Marco Visscher, Ode: What is a good example of a burst? ALB: We may not even be aware of it, but each day we participate in many small bursts. We originally discovered bursts in the email pattern of individuals. Indeed, if we follow the sequence of emails sent by any person, we will not see a random and uniform stream of messages that most previous theories of human communication predict--we will witness instead short periods of intensive email activity, when the users fire out several, occasionally dozens of emails, followed by long periods of e-science. Soon we started to see similar bursts in all human activities that we could collect data for, from phone calls to the financial transactions of stock brokers; from Wikipedia edits to visits to the library. What surprised us most, however, was that all these bursty patterns followed the same precise mathematical law. We were seeing a peculiar rhythm of life that none of the individuals generating these bursts were aware of.
Marco Visscher, Ode: How do bursts occur? ALB: At first it appeared that burst occur randomly but we soon learned that they have a simple origin: prioritizing. Indeed, whether we do it consciously or subconsciously, we prioritize, often many times each day.As I show in Bursts, each time people prioritize their tasks, their behavior becomes bursty. If, however, we let a dice run our life, all signatures of burstiness disappear.
Marco Visscher, Ode: Can we predict the next burst (when, what)? ALB: Yes and no. To be sure, our daily activity is far more predictable than we are often comfortable of acknowledging, a major topic of the book. Consequently, we can in principle predict quite a number of things, from our whereabouts to potentially the timing of our email messages. While we know exactly our predictability when it comes to where we are (and it is frighteningly high), we have not yet tried to predict bursts. It may not be impossible.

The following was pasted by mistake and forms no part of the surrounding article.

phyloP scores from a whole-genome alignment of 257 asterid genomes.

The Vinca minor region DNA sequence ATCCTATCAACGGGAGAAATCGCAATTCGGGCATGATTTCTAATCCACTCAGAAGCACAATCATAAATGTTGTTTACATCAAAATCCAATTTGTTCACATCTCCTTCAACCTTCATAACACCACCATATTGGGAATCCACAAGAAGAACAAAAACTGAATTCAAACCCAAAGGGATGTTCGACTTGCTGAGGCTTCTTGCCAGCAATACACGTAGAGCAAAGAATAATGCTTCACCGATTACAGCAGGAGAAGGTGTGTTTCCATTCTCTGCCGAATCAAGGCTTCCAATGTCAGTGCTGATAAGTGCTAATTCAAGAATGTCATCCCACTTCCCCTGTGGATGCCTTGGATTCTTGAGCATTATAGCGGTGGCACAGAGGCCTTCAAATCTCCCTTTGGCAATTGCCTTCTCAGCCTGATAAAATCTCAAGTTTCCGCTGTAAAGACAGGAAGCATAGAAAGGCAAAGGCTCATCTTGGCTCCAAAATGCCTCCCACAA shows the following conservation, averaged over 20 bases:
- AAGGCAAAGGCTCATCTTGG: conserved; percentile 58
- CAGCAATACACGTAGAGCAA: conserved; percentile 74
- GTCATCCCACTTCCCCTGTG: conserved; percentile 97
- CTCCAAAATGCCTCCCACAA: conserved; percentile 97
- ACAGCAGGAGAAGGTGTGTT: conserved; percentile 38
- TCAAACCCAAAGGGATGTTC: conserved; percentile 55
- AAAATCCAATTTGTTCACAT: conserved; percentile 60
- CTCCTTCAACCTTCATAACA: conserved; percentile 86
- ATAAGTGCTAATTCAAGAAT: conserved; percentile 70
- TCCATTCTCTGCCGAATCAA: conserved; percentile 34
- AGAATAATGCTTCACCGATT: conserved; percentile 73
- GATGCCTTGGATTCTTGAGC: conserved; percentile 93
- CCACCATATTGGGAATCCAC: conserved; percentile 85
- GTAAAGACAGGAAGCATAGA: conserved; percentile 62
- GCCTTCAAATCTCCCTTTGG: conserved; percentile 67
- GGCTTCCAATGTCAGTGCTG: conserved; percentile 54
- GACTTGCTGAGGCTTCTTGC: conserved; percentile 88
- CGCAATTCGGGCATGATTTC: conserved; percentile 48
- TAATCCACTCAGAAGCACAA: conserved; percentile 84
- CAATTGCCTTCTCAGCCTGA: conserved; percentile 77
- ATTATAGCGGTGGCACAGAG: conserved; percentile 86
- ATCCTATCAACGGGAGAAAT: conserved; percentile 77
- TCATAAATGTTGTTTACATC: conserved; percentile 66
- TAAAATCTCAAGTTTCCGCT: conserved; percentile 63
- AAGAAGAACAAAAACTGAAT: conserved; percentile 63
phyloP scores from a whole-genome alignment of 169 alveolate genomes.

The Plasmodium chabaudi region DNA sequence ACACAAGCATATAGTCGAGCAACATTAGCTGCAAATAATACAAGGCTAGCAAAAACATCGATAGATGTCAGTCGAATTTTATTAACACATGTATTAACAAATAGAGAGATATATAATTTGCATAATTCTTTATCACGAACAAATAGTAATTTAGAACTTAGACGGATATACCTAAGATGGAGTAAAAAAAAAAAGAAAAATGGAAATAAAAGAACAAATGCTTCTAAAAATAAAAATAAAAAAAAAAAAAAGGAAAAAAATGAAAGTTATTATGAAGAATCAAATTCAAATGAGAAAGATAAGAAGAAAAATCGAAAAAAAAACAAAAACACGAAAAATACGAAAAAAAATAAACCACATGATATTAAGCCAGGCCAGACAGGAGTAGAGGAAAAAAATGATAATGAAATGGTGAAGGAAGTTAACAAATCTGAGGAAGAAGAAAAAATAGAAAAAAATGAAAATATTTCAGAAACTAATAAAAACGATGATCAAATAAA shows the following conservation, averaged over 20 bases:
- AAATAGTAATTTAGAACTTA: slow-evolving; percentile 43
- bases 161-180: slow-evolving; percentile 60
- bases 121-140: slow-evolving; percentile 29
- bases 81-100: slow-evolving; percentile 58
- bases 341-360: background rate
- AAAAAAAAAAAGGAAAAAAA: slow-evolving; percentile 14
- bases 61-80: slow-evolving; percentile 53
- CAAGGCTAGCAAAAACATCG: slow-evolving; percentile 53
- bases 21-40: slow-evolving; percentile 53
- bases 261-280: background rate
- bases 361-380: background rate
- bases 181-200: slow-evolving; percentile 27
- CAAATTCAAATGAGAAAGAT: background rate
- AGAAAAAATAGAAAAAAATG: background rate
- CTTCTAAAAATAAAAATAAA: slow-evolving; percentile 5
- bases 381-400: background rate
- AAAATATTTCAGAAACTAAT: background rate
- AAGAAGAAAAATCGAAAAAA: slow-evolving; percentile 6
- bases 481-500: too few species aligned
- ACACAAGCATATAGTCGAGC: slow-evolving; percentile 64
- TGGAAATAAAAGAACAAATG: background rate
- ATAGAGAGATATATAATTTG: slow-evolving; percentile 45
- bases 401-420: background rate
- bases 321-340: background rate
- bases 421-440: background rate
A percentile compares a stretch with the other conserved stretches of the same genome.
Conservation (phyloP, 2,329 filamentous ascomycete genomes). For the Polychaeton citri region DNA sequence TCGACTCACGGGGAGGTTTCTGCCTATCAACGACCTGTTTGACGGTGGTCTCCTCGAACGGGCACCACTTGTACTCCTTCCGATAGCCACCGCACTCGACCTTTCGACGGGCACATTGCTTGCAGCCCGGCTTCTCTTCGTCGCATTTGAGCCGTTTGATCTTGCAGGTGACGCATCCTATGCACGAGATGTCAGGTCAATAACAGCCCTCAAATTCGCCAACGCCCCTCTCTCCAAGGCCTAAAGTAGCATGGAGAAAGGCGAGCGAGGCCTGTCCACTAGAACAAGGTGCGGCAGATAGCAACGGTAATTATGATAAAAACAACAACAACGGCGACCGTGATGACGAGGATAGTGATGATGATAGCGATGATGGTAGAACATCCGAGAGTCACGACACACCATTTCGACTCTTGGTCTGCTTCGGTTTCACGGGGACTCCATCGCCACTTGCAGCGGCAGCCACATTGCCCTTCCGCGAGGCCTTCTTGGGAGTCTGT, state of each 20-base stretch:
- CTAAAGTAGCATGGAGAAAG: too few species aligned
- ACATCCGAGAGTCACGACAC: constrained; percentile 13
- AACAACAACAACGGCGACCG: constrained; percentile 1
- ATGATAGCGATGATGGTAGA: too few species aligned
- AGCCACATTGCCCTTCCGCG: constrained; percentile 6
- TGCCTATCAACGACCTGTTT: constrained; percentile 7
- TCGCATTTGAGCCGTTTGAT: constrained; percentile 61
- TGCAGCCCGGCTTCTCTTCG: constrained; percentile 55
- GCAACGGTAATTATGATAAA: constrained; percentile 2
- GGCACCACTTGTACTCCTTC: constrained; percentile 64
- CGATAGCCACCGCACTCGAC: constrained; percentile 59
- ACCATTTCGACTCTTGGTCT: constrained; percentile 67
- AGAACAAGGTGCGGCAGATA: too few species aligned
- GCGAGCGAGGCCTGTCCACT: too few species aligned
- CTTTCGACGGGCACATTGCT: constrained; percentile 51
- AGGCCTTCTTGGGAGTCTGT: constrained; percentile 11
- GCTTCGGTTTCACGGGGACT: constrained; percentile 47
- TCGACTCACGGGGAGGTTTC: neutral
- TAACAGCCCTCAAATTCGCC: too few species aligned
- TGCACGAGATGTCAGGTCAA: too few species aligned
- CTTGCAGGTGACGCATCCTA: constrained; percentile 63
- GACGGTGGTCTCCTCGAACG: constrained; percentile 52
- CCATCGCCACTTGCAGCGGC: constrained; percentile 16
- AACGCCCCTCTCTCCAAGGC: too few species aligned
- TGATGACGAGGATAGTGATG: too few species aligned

Marco Visscher, Ode: How does the idea of bursts change the way we look at society? ALB: We often think of the society as a smooth machinery with its internal clock, where events proceed more or less seamlessly along their tracks. In reality, most events follow a bursty pattern, which, if understood, will change the way we approach them, and the way we get things done. Bursts is not a self-help book, but I believe that if we understand the patterns behind the rhythm of our daily activity, we are in much better position to be in tune with them and eventually exercise control over them. It has certainly changed they way I deal with the people I work with-- if we are stuck, the most remedy comes through revisiting our priorities, rather than placing blame. Marco Visscher Managing Editor
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Linked

Linked

Albert-László Barabási

In the 1980's, James Gleick's Chaos introduced the world to complexity. Albert-László Barabási's Linked reveals the next major scientific leap: the study of networks. We've long suspected that we live in a small world, where everything is connected to everything else. Indeed, networks are pervasive--from the human brain to the Internet to the economy to our group of friends. These linkages, it turns out, aren't random. All networks have an underlying order and follow simple laws. Understanding the structure and behavior of these networks will help us do some amazing things, from designing the optimal organization of a firm to stopping a disease outbreak before it spreads catastrophically.In Linked, Barabási, a physicist whose work has revolutionized the study of networks, traces the development of this rapidly unfolding science and introduces us to the scientists carrying out this pioneering work. These "new cartographers" are mapping networks in a wide range of scientific disciplines, proving that social networks, corporations, and cells are more similar than they are different, and providing important new insights into the interconnected world around us. This knowledge, says Barabási, can shed light on the robustness of the Internet, the spread of fads and viruses, even the future of democracy. Engaging and authoritative, Linked provides an exciting preview of the next century in science, guaranteed to be transformed by these amazing discoveries.

Table of Contents